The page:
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Jason Sartor Copy editor/Videographer, Florida Today5 years ago
Is this supposed to be a joke or hyperbole?

Yes, the Wii U is a sales flop., but looking at the pas two generations, of sales, Nintendo is still a major player:
Wii 101 million, Wii U 13 million, DS 154 million, 3DS 59 million.
PS3 85 million appx, PS4 40 million, PSP 82 million, PS Vita 13 million
Xbox 360 80 million (and how many of those are replacement boxes?) Xbox One 20 million apxp.
One dud in the past 10 years, the sales numbers do not lie, they are still a major player and sell along with anybody.
As the Wii "won" the home console race and then their two handhelds won the portable space, that would be "winning" 3 of 4 in the past 10 years.

As for people not knowing their IP anymore, Seriously?!
Mario Kart Wii 36.75 million sold
New Super Mario Bros. Wii 29.79 million
Super Smash Bros. Brawl 13.10 mil
SM Galaxy 12.69 mil.
Mario Kart 8 7.5 mil
NSMBU 5.19 mil
Splatoon 4.27 mil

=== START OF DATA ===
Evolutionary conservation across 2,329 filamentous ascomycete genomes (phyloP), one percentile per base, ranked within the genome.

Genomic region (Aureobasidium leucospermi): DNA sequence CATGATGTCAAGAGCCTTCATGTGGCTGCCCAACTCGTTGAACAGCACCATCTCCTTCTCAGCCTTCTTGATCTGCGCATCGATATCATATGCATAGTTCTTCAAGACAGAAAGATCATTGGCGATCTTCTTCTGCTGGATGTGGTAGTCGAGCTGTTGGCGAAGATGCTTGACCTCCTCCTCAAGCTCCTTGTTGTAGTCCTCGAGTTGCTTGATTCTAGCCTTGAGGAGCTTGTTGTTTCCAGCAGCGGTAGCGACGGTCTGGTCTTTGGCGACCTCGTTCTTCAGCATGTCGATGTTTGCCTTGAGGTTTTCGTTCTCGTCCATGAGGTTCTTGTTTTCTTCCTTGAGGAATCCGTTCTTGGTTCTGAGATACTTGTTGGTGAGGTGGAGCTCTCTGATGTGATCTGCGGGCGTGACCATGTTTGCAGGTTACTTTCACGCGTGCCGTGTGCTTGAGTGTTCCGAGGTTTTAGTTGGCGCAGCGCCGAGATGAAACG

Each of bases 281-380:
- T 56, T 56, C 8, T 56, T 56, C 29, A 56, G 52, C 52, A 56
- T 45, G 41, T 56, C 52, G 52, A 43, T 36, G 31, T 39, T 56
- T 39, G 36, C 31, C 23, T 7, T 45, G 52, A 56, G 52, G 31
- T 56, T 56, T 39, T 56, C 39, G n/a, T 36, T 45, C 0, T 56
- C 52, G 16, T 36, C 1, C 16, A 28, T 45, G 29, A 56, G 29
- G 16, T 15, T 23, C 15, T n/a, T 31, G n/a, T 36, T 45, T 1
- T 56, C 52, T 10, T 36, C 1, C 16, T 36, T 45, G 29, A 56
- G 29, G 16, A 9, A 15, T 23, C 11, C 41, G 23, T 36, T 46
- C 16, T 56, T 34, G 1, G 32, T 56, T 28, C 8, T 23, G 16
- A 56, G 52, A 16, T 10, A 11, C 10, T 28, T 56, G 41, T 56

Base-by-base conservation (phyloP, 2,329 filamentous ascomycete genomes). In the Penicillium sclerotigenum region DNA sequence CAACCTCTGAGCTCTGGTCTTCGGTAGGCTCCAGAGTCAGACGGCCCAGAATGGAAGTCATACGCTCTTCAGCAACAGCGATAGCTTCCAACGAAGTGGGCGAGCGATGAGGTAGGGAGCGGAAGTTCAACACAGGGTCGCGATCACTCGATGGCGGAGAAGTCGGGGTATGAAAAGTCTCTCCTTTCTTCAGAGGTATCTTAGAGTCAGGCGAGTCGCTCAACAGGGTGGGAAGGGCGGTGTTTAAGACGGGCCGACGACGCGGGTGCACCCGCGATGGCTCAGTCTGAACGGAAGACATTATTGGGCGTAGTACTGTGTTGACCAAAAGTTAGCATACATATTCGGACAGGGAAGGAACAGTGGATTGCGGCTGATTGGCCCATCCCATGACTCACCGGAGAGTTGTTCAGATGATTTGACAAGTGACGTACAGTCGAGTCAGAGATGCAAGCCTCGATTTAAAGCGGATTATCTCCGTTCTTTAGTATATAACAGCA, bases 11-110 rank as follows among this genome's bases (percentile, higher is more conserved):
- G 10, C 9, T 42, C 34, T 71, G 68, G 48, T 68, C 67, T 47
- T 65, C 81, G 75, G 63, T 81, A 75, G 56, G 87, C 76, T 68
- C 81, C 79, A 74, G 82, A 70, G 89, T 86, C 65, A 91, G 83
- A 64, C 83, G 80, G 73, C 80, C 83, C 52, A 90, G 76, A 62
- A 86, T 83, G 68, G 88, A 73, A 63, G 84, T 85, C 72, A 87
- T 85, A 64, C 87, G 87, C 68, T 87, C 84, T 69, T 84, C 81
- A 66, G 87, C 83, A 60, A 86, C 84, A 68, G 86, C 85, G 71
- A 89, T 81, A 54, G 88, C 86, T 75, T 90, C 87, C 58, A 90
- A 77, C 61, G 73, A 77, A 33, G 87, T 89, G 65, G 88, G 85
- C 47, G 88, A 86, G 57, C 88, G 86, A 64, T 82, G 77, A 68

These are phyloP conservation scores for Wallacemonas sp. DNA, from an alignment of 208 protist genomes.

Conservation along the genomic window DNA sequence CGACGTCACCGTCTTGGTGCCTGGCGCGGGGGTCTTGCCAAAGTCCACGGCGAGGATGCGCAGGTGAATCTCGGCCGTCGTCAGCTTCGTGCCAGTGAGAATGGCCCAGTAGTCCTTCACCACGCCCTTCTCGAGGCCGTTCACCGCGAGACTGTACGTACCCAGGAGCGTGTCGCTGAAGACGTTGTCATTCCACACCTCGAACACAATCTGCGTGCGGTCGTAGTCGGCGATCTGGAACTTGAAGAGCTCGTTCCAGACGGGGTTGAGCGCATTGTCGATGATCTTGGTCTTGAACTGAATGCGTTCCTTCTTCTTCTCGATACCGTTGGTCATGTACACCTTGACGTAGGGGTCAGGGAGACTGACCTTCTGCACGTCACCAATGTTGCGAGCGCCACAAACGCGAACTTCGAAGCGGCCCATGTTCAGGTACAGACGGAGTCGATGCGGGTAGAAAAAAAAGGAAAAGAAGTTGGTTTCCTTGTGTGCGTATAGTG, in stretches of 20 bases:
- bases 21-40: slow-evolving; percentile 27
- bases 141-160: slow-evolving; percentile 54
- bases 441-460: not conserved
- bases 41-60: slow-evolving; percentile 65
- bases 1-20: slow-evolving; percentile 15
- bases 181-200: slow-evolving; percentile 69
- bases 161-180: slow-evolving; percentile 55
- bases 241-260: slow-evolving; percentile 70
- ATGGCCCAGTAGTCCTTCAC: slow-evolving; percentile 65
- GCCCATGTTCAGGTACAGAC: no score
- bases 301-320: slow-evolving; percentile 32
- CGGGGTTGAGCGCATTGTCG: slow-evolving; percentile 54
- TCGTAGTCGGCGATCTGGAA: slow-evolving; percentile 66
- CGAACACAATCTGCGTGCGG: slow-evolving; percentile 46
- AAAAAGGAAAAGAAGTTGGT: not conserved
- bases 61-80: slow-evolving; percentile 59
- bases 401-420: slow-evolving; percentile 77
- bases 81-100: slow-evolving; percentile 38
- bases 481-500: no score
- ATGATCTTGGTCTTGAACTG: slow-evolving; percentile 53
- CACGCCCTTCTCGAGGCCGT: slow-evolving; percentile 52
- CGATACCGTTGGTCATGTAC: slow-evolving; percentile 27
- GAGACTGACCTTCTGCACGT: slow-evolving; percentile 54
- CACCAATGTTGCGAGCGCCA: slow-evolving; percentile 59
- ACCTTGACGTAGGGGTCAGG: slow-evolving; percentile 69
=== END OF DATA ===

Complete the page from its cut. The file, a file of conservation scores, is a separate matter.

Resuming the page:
NSMB 30.80 mil
Pokemon Diamond/Pearl 17.63 mil.
Pokemon XY 14.7 mil.
And Zelda seemed to show pretty well at e3, so I would say people know the IP.

As for saying they have antiquated design - how do you figure? They make both 3D and 2D games that are great in the Mario franchise, Zelda Breath of Wild is a return to open world design, Donkey Kong Country Tropical Freeze is another master of 2D design.
Also, you contradict yourself by saying Nintendo's design is antiquated, while bemoaning the fact that Star Fox didn't have traditional design controls. And Kirby also used the stylus and second screen on the Wii U. The Wii used motion controls and the 3DS uses AR. Part of Nintendo's problem for most people is their design is not antiquated enough. A lot of what they do is too far out and away from the standard design.